We’re taking another brief detour from our letters after I rediscovered some documents among my collection the other day. Now that I know Babe spent a significant portion of his overseas tour — about four months — convalescing at the 64th General Hospital in Livorno, Italy, I thought I’d look a little more at the hospital and try to learn something about it.
The 64th was a unit organized by the medical school from Louisiana State University. It served in North Africa and Italy and its history is well documented on this university website and in this 2007 master’s thesis by then University of New Orleans student Victoria Barreto.
A “general hospital” is distinguished from a “field hospital,” an “evacuation hospital,” a “convalescent hospital” or a “station hospital.” A general hospital typically will receive “patients from evacuation hospitals of the combat zone, by ambulance train, motor ambulance, or even by airplane. Patients are sent to a (numbered) general hospital for additional treatment and care up to a period of usually 120 to 180 days,” according to the WW2 US Medical Research Center, a “private venture between two WW2 US medical collectors and re-enactors living in Europe.”
That sounds about right for Babe’s case. He wouldn’t have been too far from Livorno at the time of his wound, if I understand his movements at all, and his hospital stay was just about at the outside threshold of the range mentioned in this article.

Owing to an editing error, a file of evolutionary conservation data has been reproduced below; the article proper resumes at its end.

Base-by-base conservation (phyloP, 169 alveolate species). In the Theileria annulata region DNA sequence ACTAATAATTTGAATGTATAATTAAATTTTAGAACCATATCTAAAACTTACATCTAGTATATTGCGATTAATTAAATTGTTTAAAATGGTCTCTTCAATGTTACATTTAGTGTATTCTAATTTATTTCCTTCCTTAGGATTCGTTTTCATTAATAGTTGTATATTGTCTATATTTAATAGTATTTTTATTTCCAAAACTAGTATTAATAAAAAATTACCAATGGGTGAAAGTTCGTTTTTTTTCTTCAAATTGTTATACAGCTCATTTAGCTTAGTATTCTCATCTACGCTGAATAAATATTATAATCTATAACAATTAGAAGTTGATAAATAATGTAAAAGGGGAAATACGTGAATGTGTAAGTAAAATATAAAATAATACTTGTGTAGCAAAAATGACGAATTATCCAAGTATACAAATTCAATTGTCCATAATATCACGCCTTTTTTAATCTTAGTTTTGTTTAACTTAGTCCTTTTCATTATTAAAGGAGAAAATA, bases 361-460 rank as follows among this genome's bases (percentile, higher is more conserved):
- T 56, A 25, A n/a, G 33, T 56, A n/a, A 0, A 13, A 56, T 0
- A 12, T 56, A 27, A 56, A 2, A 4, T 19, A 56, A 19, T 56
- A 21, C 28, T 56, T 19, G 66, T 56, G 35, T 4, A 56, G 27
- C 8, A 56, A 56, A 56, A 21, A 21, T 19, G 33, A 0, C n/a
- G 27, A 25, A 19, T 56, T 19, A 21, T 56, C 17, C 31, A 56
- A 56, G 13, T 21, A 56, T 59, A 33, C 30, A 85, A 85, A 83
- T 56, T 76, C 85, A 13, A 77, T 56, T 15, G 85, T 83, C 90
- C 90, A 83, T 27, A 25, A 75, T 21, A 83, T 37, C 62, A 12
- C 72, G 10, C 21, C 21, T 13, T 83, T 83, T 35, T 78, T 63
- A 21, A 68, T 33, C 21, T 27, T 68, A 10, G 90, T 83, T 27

This post’s title is derived from an artifact I found on this website, apparently developed by LSU, that collected documents and photographs from the 64th — including this menu for Christmas dinner in 1944, the Christmas Babe would have spent in the hospital. Dinner on that Monday afternoon was roast turkey, dressing, giblet gravy, buttered parsley potatoes, a vegetable, cranberry sauce, “yuletide salad,” hot rolls, plum pudding, coffee, nuts, fruit and candy.
In one of the more recently transcribed letters from Babe, from March 9, 1945, he mentions that there “isn’t much to write about but the usual phenomena, the weather. The weather is still fine around here, which makes it a phenomena.”
Perhaps that is a reference to the fact that the weather early in his hospital stay was apparently horrible. A December 1944 unit report from the 64th, reflecting on the month of November (when Babe must have arrived) notes: “The continuous rain created so much mud that, regardless of paths, it was practically impossible to get around the bivouac area.”
The same report says the “patient status” on Nov. 30, 1944, was 1,730. I haven’t figured out for sure what “patient status” means, but it appears to be the number of patients hospitalized there — including Babe.